Afro Indo Unity: Can The Ganges Ever Meet The Nile? Conclusion

Afro Indo Unity: Can The Ganges Ever Meet The Nile? Conclusion

By N Oji Mzilikazi

March 22, 2012

(Originally published in the Montreal Community Contact Volume 22, Number 05)

History informs. The past laid the foundation for personal, even national character, attitudes and dynamics.

The study of the past enlightens. It opens the door to understanding root causes of both the current positives and or negatives of a people, the society or conflict. It allows us to come to terms with ourselves, positions one to eliminate misconceptions, put things in perspective, demystify and quite possibly reduce bias and prejudice…

 

Afro Indo Unity: Can The Ganges Ever Meet The Nile? Part 3

Afro Indo Unity: Can The Ganges Ever Meet The Nile? Part 3

By N Oji Mzilikazi

December 20, 2011

(Originally published in Montreal Community Contact Volume 21, Number 26)

After the destruction of Jerusalem, Jews were dispersed all over the world. For centuries they were expelled from different countries; kicked from pillar to post, murdered, executed, and even forced to embrace Islam and Christianity.

Throughout their centuries of trials and tribulations, the Torah and Talmud were the keepers of their soul. It kept them united. It kept their culture and language alive. It empowered them towards the goal of freedom, cultural and religious preservation, and the desire to return to their homeland.

On the other hand, Africans enslaved and brought to the New World were deliberately stripped of religion, language and culture- things that are psychologically sustaining, and within which are elements intrinsic to positivity of race, self-affirmation and self-respect…

 

Afro Indo Unity: Can The Ganges Ever Meet The Nile? Part 2

Afro Indo Unity: Can The Ganges Ever Meet The Nile? Part 2

By N Oji Mzilikazi

December 8, 2011

(Originally published in Montreal Community Contact Volume 21, Number 25)

In “Trini 2 De Bone,” David Rudder’s 2003 paean to Trinibago, there is a telling line, “How we vote is not how we party.” Applicable to Guyana as well, that line encapsulates the underlying division and discord between Indo and Afro West Indians.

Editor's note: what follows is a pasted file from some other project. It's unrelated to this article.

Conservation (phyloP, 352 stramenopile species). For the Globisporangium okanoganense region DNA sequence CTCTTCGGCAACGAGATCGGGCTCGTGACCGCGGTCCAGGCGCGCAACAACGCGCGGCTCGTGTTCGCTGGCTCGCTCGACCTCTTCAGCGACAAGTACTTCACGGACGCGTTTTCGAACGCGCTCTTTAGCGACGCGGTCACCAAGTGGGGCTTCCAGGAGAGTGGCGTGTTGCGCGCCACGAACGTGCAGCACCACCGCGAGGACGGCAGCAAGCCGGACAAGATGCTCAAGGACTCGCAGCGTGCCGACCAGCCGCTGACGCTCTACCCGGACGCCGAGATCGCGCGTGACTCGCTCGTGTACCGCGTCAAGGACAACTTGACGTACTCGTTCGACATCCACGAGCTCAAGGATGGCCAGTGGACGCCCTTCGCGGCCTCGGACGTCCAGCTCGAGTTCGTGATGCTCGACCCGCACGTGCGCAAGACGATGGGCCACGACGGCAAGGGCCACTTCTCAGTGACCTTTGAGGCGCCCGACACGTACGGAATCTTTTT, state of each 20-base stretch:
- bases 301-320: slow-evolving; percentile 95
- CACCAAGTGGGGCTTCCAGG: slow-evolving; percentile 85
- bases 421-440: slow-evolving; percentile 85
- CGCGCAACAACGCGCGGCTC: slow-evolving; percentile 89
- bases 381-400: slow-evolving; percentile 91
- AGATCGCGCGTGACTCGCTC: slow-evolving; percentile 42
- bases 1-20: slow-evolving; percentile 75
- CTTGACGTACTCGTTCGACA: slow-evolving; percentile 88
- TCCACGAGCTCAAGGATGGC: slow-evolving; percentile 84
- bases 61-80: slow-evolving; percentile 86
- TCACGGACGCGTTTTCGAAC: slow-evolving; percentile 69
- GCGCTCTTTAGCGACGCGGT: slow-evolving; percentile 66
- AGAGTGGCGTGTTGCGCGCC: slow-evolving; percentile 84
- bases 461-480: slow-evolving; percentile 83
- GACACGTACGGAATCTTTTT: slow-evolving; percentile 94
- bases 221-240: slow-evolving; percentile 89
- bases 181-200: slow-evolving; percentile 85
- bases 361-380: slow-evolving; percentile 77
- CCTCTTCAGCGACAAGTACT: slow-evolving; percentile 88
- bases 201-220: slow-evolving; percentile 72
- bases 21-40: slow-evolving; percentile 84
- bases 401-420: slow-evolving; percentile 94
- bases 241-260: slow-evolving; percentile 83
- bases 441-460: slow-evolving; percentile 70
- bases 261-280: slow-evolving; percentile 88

As much as members of both ethnicities party together, work alongside one other, partake of the culinary culture of the other, cohabitate, intermarry and have children with each other, when it comes to elections, Apan Jhaat – Hindi for “vote for your own kind” rules – irrespective to religious differences or long-standing religious hatred.

In the Indian sub-continent: Hindu India, Muslim Pakistan and Sikhs cannot stand one other.  They have continually engaged in acts of aggression and terrorism against one another and frequently threaten each other with war…

 

 

 

 

 

Afro Indo Unity: Can The Ganges Ever Meet The Nile? Part 1

Afro Indo Unity: Can The Ganges Ever Meet The Nile? Part 1

By N Oji Mzilikazi

November 24, 2011

(Originally published in Montreal Community Contact Volume 21, Number 24)

In the article, “Where Did Black Power Go?” in the previous issue of this newspaper, I mentioned that for more than 160 years the meandering paths of the Ganges and the Nile in the West Indies resulted in an inter-connected narrative. Lamented was that distrust, tribalism and ethnocentrism continued to colour the relationship between former African slaves and former indentured East Indians with virulent strains in Trinidad and Guyana…